Last September, Microsoft (MSFT) announced that it would increase its quarterly per share dividend payout from $.20 to $.23. We were so disappointed in the incrementalist dividend increase implemented by Microsoft we expressed our desire that Microsoft should just bite the bullet and pay the up to 35% repatriation tax on its $50B (as of FY 2012) of net foreign liquidity to pay shareholders a special dividend of $4/share. We then followed it up with alternative proposals to liberate Microsoft’s foreign source liquidity that would not result in Microsoft paying $17.5B to repatriate the foreign source liquidity to return it to shareholders. Microsoft’s recent announcement that it was boosting its dividend by 21.7% from $.23 to $.28 and repurchasing $40B worth of its stock was a case of good news and bad news.
The good news about Microsoft’s recent dividend boost was that this was larger than the 2012 dividend increase in terms of dollar amount increase as well as percentage growth. Microsoft’s 2012 dividend increase was $.03/share and represented a 15% increase versus the 2011 dividend level. Meanwhile, the 2013 dividend boost was $.05/share and represented a 21.7% boost versus the 2012 dividend. Microsoft’s recent dividend increase was the 10th time it has increased its quarterly equivalent dividend payment per share in the last 11 years. Microsoft initiated dividend payments in February 2003 ($.08/share) and made two annual equivalent dividend payments of $.08/share in February 2003 and $.16/share in October 2003 before initiating regular quarterly dividend payments of $.08/share in August 2004.
Source: Microsoft Investor Relations
One thing we would strongly prefer is if Microsoft was to disclose its U.S. source domestic income in its financial reports and conference calls so investors can see how much Microsoft can pay out to its shareholders without having to borrow cash or even repatriate foreign source income and cash. Microsoft earned $21.9B in FY 2013 and 53.1% of its revenues came from the U.S. market according to its FY 2013 Annual Report (Page 87). If we assume that Microsoft USA has the same profit margin as Microsoft International, we would estimate that Microsoft USA earned $11.61B in FY 2013 ($1.37/share) and that Microsoft International earned $10.25B ($1.21/share). Analysts are forecasting that Microsoft will increase its worldwide EPS from $2.58 in FY 2013 to $2.76 in FY 2014. If Microsoft USA generates 53.1% of Microsoft’s worldwide income in FY 2014, Microsoft USA will generate $1.466/share in domestic source income that it could pay to shareholders as dividends, which is 31% more than the $1.12/share in dividends that it will pay to shareholders in FY 2014.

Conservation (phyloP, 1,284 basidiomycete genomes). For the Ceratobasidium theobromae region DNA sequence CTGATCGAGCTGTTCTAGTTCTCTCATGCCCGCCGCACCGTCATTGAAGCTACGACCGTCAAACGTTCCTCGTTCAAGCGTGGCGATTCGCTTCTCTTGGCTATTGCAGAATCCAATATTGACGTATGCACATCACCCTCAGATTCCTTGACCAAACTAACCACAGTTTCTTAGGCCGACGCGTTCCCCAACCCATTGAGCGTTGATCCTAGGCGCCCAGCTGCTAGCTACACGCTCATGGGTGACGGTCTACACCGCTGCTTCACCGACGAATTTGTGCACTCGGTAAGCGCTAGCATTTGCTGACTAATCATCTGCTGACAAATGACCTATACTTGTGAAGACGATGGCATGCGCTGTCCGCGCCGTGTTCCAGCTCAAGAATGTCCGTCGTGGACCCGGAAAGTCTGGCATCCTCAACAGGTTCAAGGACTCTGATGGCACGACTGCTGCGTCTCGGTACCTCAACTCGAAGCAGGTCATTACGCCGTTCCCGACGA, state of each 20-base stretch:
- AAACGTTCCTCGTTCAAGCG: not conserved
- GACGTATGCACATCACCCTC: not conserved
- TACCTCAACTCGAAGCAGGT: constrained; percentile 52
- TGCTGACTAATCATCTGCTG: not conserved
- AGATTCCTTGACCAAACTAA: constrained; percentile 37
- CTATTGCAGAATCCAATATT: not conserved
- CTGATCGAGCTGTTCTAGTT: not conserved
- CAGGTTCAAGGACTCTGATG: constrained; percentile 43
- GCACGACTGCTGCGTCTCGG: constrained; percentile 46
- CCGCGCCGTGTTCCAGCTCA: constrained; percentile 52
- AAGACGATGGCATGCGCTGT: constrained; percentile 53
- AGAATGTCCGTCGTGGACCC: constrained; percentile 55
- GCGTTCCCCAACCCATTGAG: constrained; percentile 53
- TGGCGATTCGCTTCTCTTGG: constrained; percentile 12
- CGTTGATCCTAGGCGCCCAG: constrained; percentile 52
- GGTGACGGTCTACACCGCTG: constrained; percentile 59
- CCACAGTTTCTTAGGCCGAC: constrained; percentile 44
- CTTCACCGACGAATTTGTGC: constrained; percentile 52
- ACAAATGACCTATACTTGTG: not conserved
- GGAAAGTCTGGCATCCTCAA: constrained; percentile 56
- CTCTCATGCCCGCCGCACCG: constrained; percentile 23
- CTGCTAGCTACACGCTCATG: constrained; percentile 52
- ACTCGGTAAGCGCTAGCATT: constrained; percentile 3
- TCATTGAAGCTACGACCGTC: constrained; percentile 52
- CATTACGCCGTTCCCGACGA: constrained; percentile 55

Source: Microsoft Investor Relations and our Estimates
Microsoft also recently announced that it would repurchase $40B worth of stock. At first, we were delighted to see this program since we thought Microsoft finally decided to return part of its foreign source cash to shareholders. However, after further review, we saw that Microsoft authorized this share repurchase program to succeed its $40B share repurchase program that took place from 2008 to 2013. As this program has no expiration date, we believe that Microsoft will take another five years to repurchase another $40B worth of its common stock. Furthermore, this repurchase program does not take into account shares issued from employee stock compensation programs. Microsoft’s $40B repurchase program only reduced its share count by 1B shares (from 9.47B to 8.47B or 10.6%) from 2008 to 2013 because Microsoft issued $11.9B worth of its stock through its employee stock compensation programs.
Source: Morningstar Direct
Microsoft also announced that it signed an agreement to cooperate with activist investor ValueAct Holdings. ValueAct had recently pushed Microsoft to return more of its cash to shareholders. Under the agreement, Microsoft will hold regular meetings with ValueAct’s President Mason Morfit and ValueAct has the option having Morfit become a director beginning at the first quarterly board meeting of 2014. According to The Seattle Times, pressure from ValueAct may have been a factor in Ballmer stepping down as Microsoft’s CEO. ValueAct is not the only firm that has expressed interest in Microsoft returning more of its cash to shareholders. Last year, we called for Microsoft to return cash to shareholders even if it meant paying repatriated profits taxes. We also shared our own cash return proposals to avoid repatriated profits taxes as well as the proposals highlighted by Whitney Tilson and Strategic Analysis Corporation.
In conclusion, we are content that Microsoft increased its dividend at a stronger rate this year relative to last year and that it will continue to repurchase shares. However, we believe that Microsoft needs to pay out its foreign source liquidity holdings and cash flows to shareholders in order to monetize the value of its holdings. We are aware that the Internal Revenue Service is looking at ways to clamp down on the ability of firms to avoid punitive taxation on repatriating company profits and assets. However, at some point, we believe that it would be better for Microsoft to repatriate its foreign cash and pay it out to shareholders even if it has to pay repatriation taxes instead of leaving its assets festering away in low-yielding fixed income securities. Microsoft needs to realize that its days of exceptionally strong growth are gone. Microsoft’s decelerating EPS growth and its inability to maintain a strategy in mobile communications is why its total return since the end of FY 1999 has been flat.
Source: Morningstar Direct
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